S Raghu



P Ramesh (INC)




Nirmal Kumar Surana(BJP) 20855

Shivajinagar 162


Roshan Baig


city news

t no hard grip on Bengaluru Constituency & number Shanthinagar 163



N A Haris

Votes secured

Winning margin

Runner up



K Vasudeva Murthy (JDS)


Gandhinagar 164

Dinesh Gundu Rao



P C Mohan (BJP)


Rajajinagar 165




Manjula Naidu (INC)


Govindrajnagar 166

Priya Krishna



H Ravindra (BJP)


Vijayanagar 167

M Krishnappa



V Somanna (BJP)


Chamrajpet 168

Zameer Ahmad Khan



G A Bava (INC)


Chikkpet 169

R V Devaraj



Uday Gaurdachar (BJP)


Basavanagudi 170

Ravi subrahmanya



K Bagegowda (JD(S)


Padmanabhanagar 171

R Ashok



L S Chetan Gowda (INC)


BTM layout 172

Ramalinga Reddy



M Sudhakar (BJP)


Jayanagar 173

B N Vijaykumar



M C Venugopal (INC)


Mahadevpura (SC) 174

Aravind Limbavali



A C Srinivas (INC)


Bommanahalli 175

Satish Reddy



Nagabhushana C (INC)


Bangalore South 176

M Krishnappa



R Prabhakar Reddy (JDS)


Anekal (SC) 177

B Shivanna



Narayana Swamy (BJP)


Somashekhar, the Congress candidate for Yeshwanthpur, secured 1,20,132 votes - the highest by any MLA this time. Lowest vote for any winning MLA was secured by R Jagadish Kumar, BJP candidate from Hebbal. There are no women MLAs elected this time from Bangalore, though there were 40 women

candidates in the fray. Single woman MLA from Bangalore in last elections, Shobha Karandlaje, lost in the race against Suresh Kumar (BJP) and Manjula Naidu (INC) in Rajajinagar constituency.

News Desk



City news


fter the Karnataka elections, many political analysts said that people of Karnataka are not for corruption; the BJP lost the state because of corruption. But did they? At least in Bengaluru, this argument does not seem to hold any ground. It is true that the rest of Karnataka voted out the corruption-ridden BJP. Outside Bangalore, the party got just 28 seats out of 196, and lost its deposit in 110 constituencies - a defeat unimaginable and unexpected by its leaders. But in Bangalore, BJP lost just five seats, down from 17 to 12. The Congress party suffered two upsets (Narendra Babu - Mahalakshmi Layout and Prasannakumar - Pulakeshinagar) and won five additional seats, taking the tally to just 13 form 10. If there was an overall trend for Bangalore's 28 seats, it was this: most sitting MLAs across parties won their seats, 20 in all. This takes us to an important question: Does corruption matter to an average civilian burdened with the day to day affairs of coping up with life in Bengaluru? Says Kuppanna, 65, a retired government servant residing in Malleshwaram: “Corruption does not count. What I see while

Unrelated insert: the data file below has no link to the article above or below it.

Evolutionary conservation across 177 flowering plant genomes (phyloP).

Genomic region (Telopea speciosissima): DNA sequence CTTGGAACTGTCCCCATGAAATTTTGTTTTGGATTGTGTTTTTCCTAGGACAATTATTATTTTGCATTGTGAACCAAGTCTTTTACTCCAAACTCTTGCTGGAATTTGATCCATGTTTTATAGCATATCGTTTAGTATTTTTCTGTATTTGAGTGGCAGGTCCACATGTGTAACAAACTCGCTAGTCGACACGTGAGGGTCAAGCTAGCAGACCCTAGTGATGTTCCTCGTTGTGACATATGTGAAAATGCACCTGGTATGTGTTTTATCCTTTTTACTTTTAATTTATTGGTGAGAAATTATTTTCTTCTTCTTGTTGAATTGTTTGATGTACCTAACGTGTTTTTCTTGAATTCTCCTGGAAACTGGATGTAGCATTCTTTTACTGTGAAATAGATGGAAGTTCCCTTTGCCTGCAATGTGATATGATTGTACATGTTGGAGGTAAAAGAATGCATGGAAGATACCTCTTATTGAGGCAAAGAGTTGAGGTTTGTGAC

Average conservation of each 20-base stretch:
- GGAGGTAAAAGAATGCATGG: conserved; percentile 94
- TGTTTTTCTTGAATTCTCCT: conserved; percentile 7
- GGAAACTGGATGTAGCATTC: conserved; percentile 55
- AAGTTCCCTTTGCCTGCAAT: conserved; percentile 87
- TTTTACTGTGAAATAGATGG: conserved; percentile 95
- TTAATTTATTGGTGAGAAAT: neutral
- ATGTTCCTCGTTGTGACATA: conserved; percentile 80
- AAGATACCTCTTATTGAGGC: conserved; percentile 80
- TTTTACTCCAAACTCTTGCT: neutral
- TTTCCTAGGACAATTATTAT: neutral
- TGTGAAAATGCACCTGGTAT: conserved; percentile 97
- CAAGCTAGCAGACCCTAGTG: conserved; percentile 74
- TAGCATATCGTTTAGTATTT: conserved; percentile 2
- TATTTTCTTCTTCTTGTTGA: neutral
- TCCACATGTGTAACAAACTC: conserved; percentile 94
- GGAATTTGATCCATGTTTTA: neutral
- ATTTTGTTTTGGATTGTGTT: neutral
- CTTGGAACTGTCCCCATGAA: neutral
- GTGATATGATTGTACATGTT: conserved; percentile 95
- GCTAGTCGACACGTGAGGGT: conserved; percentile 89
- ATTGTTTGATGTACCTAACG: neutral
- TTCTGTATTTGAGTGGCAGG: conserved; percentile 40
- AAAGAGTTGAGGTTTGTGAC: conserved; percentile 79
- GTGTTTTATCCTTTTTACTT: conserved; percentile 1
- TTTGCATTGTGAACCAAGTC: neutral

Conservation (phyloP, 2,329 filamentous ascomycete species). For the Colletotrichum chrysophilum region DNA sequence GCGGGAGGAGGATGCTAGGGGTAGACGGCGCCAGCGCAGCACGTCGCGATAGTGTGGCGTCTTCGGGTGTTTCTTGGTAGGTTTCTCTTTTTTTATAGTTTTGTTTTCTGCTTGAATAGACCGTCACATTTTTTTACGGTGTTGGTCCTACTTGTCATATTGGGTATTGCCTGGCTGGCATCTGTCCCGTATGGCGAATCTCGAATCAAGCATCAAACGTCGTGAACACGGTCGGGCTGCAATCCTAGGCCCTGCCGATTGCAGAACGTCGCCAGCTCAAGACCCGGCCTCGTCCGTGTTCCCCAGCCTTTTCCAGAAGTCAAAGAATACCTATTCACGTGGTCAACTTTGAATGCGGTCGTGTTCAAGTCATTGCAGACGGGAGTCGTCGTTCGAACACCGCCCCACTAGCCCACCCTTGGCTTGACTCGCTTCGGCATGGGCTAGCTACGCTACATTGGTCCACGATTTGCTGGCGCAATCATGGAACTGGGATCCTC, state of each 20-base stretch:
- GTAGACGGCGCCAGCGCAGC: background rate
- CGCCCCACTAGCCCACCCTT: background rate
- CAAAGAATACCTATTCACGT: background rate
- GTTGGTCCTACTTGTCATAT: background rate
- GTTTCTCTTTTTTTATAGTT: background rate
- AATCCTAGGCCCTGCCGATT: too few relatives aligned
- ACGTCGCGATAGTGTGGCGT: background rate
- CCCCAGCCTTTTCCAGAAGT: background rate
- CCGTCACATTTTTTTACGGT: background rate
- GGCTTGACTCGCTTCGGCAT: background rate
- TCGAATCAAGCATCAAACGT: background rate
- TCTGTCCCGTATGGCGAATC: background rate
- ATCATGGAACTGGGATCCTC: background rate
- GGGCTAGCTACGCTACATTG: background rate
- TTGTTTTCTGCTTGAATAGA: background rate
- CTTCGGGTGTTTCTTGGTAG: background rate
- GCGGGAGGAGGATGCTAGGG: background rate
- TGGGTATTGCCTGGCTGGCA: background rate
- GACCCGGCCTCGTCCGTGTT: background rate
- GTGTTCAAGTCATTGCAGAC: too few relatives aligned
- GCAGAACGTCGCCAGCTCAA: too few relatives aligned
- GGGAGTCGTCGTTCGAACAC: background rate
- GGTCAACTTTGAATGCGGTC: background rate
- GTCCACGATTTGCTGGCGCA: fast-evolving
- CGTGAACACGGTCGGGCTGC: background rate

voting is what he has done for the constituency, and whether he has helped me on a personal level.” There is a large majority of voters who follow the same criteria while choosing voters. “I’m traditionally a Congress voter. But this time I voted for BJP. This BJP MLA is good; when we visit him, he buys us drinks and talks with us. But the Congress candidate is not so good,” is how Hanumanthappa, an auto driver explains the phenomena. There were attempts to boost interest on voting among individuals, by various nongovernmental groups. One of them is Bangalore Political Action Committee, BPAC. Mohandas Pai, Vice-President of BPAC believes that corruption still counts, as far as a normal voter is concerned. “Voters take corruption seriously and that is why many were voted out. The basic flaw is the justice system that takes an inordinate amount of time to dispose of cases,” he adds. If this is true, and if a voter takes corruption seriously, why have the MLAs with unimaginable increase in assets in five years gotten reelected? Some MLA contestants’ assets had swelled more than 1000% in five years - an increase no